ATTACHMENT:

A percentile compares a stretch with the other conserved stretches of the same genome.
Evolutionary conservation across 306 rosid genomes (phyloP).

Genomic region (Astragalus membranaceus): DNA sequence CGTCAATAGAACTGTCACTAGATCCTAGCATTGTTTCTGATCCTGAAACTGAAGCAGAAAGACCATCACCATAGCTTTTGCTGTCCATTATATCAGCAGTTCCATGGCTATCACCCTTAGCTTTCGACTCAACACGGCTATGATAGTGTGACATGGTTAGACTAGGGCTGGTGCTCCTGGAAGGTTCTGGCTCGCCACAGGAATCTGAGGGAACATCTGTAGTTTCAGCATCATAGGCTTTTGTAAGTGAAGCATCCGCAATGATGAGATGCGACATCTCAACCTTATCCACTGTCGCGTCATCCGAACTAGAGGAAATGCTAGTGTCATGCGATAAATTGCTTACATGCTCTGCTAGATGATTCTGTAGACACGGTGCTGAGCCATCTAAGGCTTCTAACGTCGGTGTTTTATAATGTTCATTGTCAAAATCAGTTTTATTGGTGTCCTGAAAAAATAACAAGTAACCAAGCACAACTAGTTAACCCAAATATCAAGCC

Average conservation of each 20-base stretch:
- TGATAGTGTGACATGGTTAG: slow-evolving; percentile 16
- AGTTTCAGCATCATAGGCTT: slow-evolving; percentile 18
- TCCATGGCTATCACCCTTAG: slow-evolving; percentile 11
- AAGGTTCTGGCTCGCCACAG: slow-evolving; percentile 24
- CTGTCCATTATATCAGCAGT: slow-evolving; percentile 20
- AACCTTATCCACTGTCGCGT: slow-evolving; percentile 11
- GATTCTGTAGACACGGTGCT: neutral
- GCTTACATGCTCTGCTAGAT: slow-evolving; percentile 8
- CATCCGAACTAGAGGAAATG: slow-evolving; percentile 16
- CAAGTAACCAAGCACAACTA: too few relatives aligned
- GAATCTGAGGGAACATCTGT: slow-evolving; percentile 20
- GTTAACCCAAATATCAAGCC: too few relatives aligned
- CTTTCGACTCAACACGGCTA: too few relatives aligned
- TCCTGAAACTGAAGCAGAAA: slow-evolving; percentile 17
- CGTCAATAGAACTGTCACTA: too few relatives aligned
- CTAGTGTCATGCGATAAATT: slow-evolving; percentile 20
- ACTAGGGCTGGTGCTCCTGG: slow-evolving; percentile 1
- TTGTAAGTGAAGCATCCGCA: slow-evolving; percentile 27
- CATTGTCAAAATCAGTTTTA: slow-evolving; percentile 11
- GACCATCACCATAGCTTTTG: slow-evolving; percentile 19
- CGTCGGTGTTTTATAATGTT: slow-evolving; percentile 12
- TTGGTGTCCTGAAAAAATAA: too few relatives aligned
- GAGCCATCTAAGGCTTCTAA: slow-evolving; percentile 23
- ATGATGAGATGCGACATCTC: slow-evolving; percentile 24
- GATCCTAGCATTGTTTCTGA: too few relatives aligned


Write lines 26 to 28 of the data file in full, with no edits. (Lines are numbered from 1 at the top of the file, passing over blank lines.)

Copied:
- TTGGTGTCCTGAAAAAATAA: too few relatives aligned
- GAGCCATCTAAGGCTTCTAA: slow-evolving; percentile 23
- ATGATGAGATGCGACATCTC: slow-evolving; percentile 24